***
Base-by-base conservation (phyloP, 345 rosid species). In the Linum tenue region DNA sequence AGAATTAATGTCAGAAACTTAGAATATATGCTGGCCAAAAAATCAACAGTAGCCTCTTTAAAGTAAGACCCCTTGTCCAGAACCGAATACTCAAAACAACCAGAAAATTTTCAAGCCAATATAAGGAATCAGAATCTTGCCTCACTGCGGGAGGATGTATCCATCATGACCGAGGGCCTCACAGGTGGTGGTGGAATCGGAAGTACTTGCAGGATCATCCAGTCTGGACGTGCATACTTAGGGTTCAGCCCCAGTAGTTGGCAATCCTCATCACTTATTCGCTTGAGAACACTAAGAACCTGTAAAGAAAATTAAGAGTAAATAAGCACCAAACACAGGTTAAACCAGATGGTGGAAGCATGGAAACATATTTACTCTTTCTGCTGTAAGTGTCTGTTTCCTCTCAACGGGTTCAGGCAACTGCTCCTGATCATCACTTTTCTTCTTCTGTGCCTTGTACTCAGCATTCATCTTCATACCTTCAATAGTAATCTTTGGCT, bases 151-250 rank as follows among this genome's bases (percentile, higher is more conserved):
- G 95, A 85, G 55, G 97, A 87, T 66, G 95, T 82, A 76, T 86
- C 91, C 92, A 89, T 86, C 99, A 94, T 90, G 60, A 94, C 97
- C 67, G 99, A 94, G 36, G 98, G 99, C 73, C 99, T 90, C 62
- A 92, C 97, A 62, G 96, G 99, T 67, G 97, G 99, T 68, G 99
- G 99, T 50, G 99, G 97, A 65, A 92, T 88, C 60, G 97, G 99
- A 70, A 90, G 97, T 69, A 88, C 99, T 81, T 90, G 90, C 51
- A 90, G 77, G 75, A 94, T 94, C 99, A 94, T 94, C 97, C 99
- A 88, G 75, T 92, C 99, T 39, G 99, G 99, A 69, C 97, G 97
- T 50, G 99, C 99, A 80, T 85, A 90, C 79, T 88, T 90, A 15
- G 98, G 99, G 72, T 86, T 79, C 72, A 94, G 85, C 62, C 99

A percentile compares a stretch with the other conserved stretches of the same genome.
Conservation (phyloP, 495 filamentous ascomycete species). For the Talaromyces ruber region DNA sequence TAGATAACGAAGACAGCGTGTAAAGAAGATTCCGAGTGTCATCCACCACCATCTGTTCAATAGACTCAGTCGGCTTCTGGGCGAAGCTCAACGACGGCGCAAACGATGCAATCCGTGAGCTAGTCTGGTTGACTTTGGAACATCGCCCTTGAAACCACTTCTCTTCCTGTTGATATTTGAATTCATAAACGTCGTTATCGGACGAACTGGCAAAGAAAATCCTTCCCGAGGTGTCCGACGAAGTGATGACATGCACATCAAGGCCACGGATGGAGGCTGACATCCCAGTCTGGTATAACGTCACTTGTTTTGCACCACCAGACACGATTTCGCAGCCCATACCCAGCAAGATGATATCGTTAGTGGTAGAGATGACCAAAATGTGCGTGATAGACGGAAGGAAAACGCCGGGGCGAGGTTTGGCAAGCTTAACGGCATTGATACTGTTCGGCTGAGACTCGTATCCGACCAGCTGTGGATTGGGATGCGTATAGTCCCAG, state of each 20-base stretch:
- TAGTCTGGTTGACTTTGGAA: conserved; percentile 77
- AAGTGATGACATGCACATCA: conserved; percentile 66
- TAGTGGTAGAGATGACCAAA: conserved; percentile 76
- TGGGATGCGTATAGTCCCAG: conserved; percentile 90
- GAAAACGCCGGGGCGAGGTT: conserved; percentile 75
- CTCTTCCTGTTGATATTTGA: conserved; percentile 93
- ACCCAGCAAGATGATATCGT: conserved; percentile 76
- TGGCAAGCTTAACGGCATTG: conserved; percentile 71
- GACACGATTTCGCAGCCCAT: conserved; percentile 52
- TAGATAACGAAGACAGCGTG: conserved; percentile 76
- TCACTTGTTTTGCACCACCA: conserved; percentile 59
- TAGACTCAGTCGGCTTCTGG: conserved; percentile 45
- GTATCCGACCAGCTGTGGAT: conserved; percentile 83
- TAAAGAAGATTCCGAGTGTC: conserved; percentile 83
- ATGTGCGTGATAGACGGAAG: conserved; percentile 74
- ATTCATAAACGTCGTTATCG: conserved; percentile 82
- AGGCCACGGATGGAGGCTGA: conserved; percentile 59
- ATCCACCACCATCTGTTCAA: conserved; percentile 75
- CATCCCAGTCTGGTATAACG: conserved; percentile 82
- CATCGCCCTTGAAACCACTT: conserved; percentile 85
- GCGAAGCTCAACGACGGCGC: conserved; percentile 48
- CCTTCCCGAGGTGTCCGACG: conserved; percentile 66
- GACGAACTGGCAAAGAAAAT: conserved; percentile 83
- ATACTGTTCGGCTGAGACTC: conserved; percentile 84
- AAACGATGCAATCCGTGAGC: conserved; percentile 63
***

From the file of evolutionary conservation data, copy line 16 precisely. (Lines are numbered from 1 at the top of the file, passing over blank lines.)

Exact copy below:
- TAGTGGTAGAGATGACCAAA: conserved; percentile 76